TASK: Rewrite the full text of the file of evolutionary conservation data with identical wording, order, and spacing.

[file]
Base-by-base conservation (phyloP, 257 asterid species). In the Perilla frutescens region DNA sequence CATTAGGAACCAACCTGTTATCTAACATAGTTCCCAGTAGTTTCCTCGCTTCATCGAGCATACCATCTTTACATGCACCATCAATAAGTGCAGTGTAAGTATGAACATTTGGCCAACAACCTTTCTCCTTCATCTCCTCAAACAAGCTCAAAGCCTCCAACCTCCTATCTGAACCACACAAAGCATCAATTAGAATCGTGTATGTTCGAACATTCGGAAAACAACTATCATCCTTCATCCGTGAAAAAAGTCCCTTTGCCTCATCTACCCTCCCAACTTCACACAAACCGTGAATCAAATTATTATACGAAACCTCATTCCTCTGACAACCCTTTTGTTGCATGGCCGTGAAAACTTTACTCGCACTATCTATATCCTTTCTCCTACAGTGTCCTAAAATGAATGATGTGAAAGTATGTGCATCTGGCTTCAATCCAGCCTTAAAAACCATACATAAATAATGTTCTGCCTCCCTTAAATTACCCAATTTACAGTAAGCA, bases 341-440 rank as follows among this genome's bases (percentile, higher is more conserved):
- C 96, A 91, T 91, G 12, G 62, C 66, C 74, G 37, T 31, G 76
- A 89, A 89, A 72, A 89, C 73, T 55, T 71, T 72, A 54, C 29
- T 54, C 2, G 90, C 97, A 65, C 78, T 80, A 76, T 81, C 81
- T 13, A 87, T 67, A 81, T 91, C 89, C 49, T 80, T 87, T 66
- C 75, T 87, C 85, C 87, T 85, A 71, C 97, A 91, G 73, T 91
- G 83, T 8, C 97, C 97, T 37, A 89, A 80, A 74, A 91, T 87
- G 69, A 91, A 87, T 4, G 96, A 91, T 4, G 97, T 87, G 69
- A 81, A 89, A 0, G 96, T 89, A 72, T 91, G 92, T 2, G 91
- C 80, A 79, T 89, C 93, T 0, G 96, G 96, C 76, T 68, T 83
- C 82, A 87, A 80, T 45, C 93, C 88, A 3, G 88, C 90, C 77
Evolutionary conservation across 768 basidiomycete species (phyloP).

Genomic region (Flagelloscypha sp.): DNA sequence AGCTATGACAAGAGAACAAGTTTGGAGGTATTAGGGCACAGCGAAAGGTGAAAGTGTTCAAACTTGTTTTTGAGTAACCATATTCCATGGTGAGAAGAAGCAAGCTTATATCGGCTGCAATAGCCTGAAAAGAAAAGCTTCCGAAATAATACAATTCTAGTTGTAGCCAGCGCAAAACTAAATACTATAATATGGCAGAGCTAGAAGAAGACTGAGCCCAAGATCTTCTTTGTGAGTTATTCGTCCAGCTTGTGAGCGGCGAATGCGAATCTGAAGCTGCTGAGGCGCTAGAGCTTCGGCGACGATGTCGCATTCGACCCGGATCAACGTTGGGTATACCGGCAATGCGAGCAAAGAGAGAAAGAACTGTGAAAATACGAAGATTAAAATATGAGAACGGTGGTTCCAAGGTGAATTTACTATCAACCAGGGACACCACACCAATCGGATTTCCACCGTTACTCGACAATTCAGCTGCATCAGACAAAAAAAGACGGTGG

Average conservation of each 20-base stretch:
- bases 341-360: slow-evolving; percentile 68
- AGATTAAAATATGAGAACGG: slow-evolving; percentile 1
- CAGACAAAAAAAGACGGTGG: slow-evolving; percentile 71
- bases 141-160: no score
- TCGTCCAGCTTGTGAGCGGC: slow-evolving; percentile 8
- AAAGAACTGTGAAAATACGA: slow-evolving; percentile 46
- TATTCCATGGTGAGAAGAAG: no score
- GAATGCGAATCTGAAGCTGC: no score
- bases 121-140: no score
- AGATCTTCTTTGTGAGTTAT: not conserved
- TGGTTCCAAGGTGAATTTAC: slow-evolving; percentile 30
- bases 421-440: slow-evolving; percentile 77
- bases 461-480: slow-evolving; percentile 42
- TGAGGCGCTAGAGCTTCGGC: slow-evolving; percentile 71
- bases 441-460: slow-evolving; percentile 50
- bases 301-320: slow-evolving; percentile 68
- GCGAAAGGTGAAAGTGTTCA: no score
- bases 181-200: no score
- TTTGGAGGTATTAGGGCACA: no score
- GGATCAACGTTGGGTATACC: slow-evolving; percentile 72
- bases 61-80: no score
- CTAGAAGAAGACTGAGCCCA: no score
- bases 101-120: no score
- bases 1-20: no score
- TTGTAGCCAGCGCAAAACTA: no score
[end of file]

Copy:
Base-by-base conservation (phyloP, 257 asterid species). In the Perilla frutescens region DNA sequence CATTAGGAACCAACCTGTTATCTAACATAGTTCCCAGTAGTTTCCTCGCTTCATCGAGCATACCATCTTTACATGCACCATCAATAAGTGCAGTGTAAGTATGAACATTTGGCCAACAACCTTTCTCCTTCATCTCCTCAAACAAGCTCAAAGCCTCCAACCTCCTATCTGAACCACACAAAGCATCAATTAGAATCGTGTATGTTCGAACATTCGGAAAACAACTATCATCCTTCATCCGTGAAAAAAGTCCCTTTGCCTCATCTACCCTCCCAACTTCACACAAACCGTGAATCAAATTATTATACGAAACCTCATTCCTCTGACAACCCTTTTGTTGCATGGCCGTGAAAACTTTACTCGCACTATCTATATCCTTTCTCCTACAGTGTCCTAAAATGAATGATGTGAAAGTATGTGCATCTGGCTTCAATCCAGCCTTAAAAACCATACATAAATAATGTTCTGCCTCCCTTAAATTACCCAATTTACAGTAAGCA, bases 341-440 rank as follows among this genome's bases (percentile, higher is more conserved):
- C 96, A 91, T 91, G 12, G 62, C 66, C 74, G 37, T 31, G 76
- A 89, A 89, A 72, A 89, C 73, T 55, T 71, T 72, A 54, C 29
- T 54, C 2, G 90, C 97, A 65, C 78, T 80, A 76, T 81, C 81
- T 13, A 87, T 67, A 81, T 91, C 89, C 49, T 80, T 87, T 66
- C 75, T 87, C 85, C 87, T 85, A 71, C 97, A 91, G 73, T 91
- G 83, T 8, C 97, C 97, T 37, A 89, A 80, A 74, A 91, T 87
- G 69, A 91, A 87, T 4, G 96, A 91, T 4, G 97, T 87, G 69
- A 81, A 89, A 0, G 96, T 89, A 72, T 91, G 92, T 2, G 91
- C 80, A 79, T 89, C 93, T 0, G 96, G 96, C 76, T 68, T 83
- C 82, A 87, A 80, T 45, C 93, C 88, A 3, G 88, C 90, C 77
Evolutionary conservation across 768 basidiomycete species (phyloP).

Genomic region (Flagelloscypha sp.): DNA sequence AGCTATGACAAGAGAACAAGTTTGGAGGTATTAGGGCACAGCGAAAGGTGAAAGTGTTCAAACTTGTTTTTGAGTAACCATATTCCATGGTGAGAAGAAGCAAGCTTATATCGGCTGCAATAGCCTGAAAAGAAAAGCTTCCGAAATAATACAATTCTAGTTGTAGCCAGCGCAAAACTAAATACTATAATATGGCAGAGCTAGAAGAAGACTGAGCCCAAGATCTTCTTTGTGAGTTATTCGTCCAGCTTGTGAGCGGCGAATGCGAATCTGAAGCTGCTGAGGCGCTAGAGCTTCGGCGACGATGTCGCATTCGACCCGGATCAACGTTGGGTATACCGGCAATGCGAGCAAAGAGAGAAAGAACTGTGAAAATACGAAGATTAAAATATGAGAACGGTGGTTCCAAGGTGAATTTACTATCAACCAGGGACACCACACCAATCGGATTTCCACCGTTACTCGACAATTCAGCTGCATCAGACAAAAAAAGACGGTGG

Average conservation of each 20-base stretch:
- bases 341-360: slow-evolving; percentile 68
- AGATTAAAATATGAGAACGG: slow-evolving; percentile 1
- CAGACAAAAAAAGACGGTGG: slow-evolving; percentile 71
- bases 141-160: no score
- TCGTCCAGCTTGTGAGCGGC: slow-evolving; percentile 8
- AAAGAACTGTGAAAATACGA: slow-evolving; percentile 46
- TATTCCATGGTGAGAAGAAG: no score
- GAATGCGAATCTGAAGCTGC: no score
- bases 121-140: no score
- AGATCTTCTTTGTGAGTTAT: not conserved
- TGGTTCCAAGGTGAATTTAC: slow-evolving; percentile 30
- bases 421-440: slow-evolving; percentile 77
- bases 461-480: slow-evolving; percentile 42
- TGAGGCGCTAGAGCTTCGGC: slow-evolving; percentile 71
- bases 441-460: slow-evolving; percentile 50
- bases 301-320: slow-evolving; percentile 68
- GCGAAAGGTGAAAGTGTTCA: no score
- bases 181-200: no score
- TTTGGAGGTATTAGGGCACA: no score
- GGATCAACGTTGGGTATACC: slow-evolving; percentile 72
- bases 61-80: no score
- CTAGAAGAAGACTGAGCCCA: no score
- bases 101-120: no score
- bases 1-20: no score
- TTGTAGCCAGCGCAAAACTA: no score